Reefer madness

The Climate Council (no, not a shite Paul Weller band) quoted a UN official recently;

The inference being, of course, if you care about the Great Barrier Reef, you need to care about climate change because that’s the biggest cause of damage to said reef.

Obviously these scientists know what they’re talking and in no way are they obfuscating or trying to mislead.

Oh, this is awkward.

The overarching consensus is:
Key Great Barrier Reef ecosystems continue to be in poor condition. This is largely due to the collective impact of land run-off associated with past and ongoing catchment development, coastal development activities, extreme weather events and climate change impacts such as the 2016 and 2017 coral bleaching events.

Current initiatives will not meet the water quality targets. To accelerate the change in on-ground management, improvements to governance, program design, delivery and evaluation systems are urgently needed. This will require greater incorporation of social and economic factors, better targeting and prioritisation, exploration of alternative management options and increased support and resources.

The evidence base supporting this consensus is provided in a series of four supporting chapters. The main conclusions were:

1 The decline of marine water quality associated with land-based run-off from the adjacent catchments is a major cause of the current poor state of many of the coastal and marine ecosystems of the Great Barrier Reef. Water quality improvement has an important role in ecosystem resilience.

2 The main source of the primary pollutants (nutrients, fine sediments and pesticides) from Great Barrier Reef catchments is diffuse source pollution from agriculture. These pollutants pose a risk to Great Barrier Reef coastal and marine ecosystems.

3 Progress towards the water quality targets has been slow and the present trajectory suggests these targets will not be met.

4 Greater effort to improve water quality is urgently required to progress substantial pollutant reductions using an expanded scope of tailored and innovative solutions. Climate change adaptation and mitigation, cumulative impact assessment for major projects and better policy coordination are also required to protect the Great Barrier Reef.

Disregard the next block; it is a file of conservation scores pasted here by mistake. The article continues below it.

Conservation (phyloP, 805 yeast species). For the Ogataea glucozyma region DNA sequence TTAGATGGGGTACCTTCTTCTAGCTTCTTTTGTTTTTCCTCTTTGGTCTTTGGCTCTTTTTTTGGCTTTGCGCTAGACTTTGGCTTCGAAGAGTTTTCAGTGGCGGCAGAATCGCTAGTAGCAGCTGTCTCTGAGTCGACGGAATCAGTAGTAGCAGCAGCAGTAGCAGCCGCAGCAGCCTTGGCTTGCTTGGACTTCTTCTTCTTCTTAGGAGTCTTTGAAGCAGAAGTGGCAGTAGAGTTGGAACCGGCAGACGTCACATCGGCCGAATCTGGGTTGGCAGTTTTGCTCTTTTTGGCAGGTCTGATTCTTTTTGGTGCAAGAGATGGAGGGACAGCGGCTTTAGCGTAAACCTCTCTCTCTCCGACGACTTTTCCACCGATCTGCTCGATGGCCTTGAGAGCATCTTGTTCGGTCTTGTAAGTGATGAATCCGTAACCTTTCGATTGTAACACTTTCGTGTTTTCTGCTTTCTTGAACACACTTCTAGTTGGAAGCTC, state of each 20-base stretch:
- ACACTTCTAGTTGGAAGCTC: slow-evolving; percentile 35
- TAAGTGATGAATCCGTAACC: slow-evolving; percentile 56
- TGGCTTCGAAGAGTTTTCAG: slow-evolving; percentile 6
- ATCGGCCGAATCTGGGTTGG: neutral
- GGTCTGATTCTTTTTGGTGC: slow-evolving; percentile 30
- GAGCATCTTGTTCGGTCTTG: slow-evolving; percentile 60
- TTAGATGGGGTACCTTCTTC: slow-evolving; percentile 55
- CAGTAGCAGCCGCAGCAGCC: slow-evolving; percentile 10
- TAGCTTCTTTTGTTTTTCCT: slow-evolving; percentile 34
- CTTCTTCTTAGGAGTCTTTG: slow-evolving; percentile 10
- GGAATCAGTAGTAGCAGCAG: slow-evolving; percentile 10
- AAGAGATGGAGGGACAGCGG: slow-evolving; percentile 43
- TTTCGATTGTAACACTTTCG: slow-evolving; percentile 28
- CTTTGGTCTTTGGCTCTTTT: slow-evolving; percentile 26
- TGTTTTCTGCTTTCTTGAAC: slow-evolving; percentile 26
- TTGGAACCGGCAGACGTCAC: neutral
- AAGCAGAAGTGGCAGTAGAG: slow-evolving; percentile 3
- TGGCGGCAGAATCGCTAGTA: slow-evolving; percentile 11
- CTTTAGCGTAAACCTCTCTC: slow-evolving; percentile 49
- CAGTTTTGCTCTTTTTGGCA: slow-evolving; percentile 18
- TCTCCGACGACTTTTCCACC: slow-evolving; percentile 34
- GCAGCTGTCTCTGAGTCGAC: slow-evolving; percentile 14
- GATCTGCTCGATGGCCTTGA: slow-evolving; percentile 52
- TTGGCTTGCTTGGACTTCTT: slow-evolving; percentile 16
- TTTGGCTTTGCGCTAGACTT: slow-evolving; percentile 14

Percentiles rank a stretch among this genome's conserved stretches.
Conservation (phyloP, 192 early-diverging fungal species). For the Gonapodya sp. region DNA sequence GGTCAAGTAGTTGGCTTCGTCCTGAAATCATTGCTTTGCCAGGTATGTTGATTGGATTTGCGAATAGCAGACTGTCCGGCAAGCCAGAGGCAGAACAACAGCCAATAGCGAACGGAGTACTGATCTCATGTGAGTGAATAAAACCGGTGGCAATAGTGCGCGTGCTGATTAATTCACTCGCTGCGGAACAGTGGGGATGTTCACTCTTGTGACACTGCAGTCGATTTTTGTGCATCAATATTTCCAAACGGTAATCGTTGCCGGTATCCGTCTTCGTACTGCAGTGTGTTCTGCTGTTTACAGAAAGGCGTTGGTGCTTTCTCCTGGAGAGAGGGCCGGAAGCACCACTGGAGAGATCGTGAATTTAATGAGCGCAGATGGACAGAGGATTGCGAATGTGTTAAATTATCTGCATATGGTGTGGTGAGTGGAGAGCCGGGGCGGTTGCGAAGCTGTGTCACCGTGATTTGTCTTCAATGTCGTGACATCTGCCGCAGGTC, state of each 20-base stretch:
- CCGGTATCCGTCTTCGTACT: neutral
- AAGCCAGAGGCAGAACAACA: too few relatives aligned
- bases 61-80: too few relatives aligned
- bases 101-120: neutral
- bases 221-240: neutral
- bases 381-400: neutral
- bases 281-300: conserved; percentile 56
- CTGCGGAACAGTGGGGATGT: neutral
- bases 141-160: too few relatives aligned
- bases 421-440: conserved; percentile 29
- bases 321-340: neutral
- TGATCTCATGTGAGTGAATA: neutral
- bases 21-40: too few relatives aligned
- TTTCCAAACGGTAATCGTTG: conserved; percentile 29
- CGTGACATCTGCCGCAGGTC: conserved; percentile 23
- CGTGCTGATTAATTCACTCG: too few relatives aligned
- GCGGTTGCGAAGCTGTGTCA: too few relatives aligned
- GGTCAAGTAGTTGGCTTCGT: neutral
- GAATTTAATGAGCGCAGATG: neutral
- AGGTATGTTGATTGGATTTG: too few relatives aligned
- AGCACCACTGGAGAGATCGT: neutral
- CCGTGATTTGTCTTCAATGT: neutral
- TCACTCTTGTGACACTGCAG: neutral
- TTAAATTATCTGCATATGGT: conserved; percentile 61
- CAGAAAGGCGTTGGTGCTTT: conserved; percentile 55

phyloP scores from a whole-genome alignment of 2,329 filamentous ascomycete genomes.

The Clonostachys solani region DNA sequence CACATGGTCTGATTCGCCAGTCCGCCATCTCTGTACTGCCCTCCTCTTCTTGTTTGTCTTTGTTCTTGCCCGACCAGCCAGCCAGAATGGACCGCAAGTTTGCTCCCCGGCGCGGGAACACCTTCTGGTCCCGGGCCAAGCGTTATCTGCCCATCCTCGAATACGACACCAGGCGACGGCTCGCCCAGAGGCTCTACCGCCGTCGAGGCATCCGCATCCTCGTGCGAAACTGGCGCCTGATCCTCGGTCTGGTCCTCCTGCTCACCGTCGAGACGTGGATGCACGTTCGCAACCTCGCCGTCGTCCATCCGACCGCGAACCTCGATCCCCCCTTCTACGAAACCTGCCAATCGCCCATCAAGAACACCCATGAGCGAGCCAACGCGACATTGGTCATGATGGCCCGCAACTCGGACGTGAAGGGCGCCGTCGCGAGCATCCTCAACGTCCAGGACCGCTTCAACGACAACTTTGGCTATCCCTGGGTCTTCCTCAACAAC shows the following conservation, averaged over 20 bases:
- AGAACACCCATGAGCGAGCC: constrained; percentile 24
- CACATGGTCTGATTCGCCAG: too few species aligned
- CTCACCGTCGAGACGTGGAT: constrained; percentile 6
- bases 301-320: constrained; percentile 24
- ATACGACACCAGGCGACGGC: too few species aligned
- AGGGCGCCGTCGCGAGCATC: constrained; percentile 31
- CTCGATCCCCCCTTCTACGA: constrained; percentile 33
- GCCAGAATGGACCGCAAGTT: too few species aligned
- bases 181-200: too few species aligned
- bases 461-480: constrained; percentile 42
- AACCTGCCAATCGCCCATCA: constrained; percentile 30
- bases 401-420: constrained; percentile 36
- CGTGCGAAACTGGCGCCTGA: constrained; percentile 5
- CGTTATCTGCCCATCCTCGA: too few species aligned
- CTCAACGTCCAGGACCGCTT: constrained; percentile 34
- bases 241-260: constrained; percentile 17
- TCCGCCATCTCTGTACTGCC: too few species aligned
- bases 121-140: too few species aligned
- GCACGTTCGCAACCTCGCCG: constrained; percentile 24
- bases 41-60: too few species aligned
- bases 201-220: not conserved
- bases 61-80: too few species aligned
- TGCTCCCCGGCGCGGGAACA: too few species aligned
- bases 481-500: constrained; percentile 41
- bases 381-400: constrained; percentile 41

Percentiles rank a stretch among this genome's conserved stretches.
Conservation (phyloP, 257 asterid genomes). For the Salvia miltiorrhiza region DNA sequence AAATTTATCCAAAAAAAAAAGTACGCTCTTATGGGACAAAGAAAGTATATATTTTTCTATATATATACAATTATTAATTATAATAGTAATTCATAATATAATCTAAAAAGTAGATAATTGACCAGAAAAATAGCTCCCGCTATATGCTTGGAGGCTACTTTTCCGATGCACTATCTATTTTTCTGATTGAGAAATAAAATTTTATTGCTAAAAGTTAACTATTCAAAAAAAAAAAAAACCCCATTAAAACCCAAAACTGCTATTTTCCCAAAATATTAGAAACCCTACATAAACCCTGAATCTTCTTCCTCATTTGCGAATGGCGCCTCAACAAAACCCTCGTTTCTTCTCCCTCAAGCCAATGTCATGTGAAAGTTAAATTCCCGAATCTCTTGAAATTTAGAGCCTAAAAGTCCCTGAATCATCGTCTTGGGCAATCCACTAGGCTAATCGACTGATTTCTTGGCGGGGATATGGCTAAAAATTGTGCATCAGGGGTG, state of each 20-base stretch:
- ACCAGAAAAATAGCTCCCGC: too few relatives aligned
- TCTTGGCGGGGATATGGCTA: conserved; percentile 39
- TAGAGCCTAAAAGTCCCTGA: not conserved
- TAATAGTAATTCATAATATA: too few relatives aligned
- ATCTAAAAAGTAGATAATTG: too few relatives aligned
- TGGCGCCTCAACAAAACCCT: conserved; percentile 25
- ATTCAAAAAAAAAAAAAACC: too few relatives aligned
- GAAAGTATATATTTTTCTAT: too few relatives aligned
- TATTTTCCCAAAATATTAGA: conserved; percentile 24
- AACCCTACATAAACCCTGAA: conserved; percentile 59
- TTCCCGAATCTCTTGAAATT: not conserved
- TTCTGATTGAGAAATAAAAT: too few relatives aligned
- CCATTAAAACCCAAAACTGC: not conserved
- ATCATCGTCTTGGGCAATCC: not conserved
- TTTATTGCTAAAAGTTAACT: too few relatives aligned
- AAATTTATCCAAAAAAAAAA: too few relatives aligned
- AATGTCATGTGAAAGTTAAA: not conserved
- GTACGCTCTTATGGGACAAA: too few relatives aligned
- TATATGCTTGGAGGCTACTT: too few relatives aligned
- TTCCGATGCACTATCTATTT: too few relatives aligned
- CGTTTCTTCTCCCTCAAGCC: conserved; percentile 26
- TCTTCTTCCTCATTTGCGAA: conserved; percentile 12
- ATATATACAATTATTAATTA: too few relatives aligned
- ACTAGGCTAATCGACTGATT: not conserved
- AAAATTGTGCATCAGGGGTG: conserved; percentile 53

5 There is an urgent need for greater investment in voluntary practice change programs, the use of regulatory tools and other policy mechanisms to accelerate the adoption of practice change, and robust monitoring and evaluation programs to measure the rate and effectiveness of adoption.

6 Strengthened and more effective coordination of Australian and Queensland government policies and programs, further collaboration with farmers and other stakeholders, and strong evaluation systems are critical to the success of Great Barrier Reef water quality initiatives.

7 Priorities for reducing pollutant loads are now established at a catchment scale, based on the exposure of coastal and marine ecosystems to land-based pollutants, and should be used to guide investment.

8 A greater focus on experimentation, prioritisation and evaluation at different scales, coupled with the use of modelling and other approaches to understand future scenarios, could further improve water quality programs.

Hang on, the biggest problem is water quality, primarily due to agricultural run-off?

How curious.

Why then, would the Climate Council of Australia suggest climate change is the biggest enemy?

Bill’s Opinion

Follow the money (highlights mine);

The Climate Council is Australia’s leading climate change communications organisation. We provide authoritative, expert advice to the Australian public on climate change and solutions based on the most up-to-date science available.

We’re made up of some of the country’s leading climate scientists, health, renewable energy and policy experts, as well as a team of staff, and a huge community of volunteers and supporters who power our work. As an independent voice on climate change, we get climate stories into the media, produce hard-hitting reports, call out misinformation as we see it and promote climate solutions such as the transition to renewables.

The Climate Council was founded in 2013 by tens of thousands of Australians to create a new, an independent and 100% community-funded organisation in response to the abolition of the Australian Climate Commission.

Please keep donating money so that we can all keep our jobs“, in other words.

There is an uncomfortable axiom about charities and not for profit organisations; they have an ecosystem (no pun intended) around simply existing that keeps many people employed and feeling important.

That the initial facts justifying the creation of the charity/NFP may have changed, are no longer compelling or worse, are proven false, can be of little interest to the organisation when so many people rely on its existence for their day to day subsistence.

A recent example of this is the UK’s Kids Company. Similarly, there were cases of US polio eradication charities that struggled with the existential threat following the success of the vaccination programme and, in a few cases, resorted to changing their mission and committing fraud.

Obviously, one hesitates to accuse the Climate Council of fraud so there must be some other reason that they would have forgotten to mention the significant role of agricultural run off in the damage inflicted to the reef.

In other news, the head of the Climate Council is Tim Flannery, a man with a stellar track record of science-based predictions.

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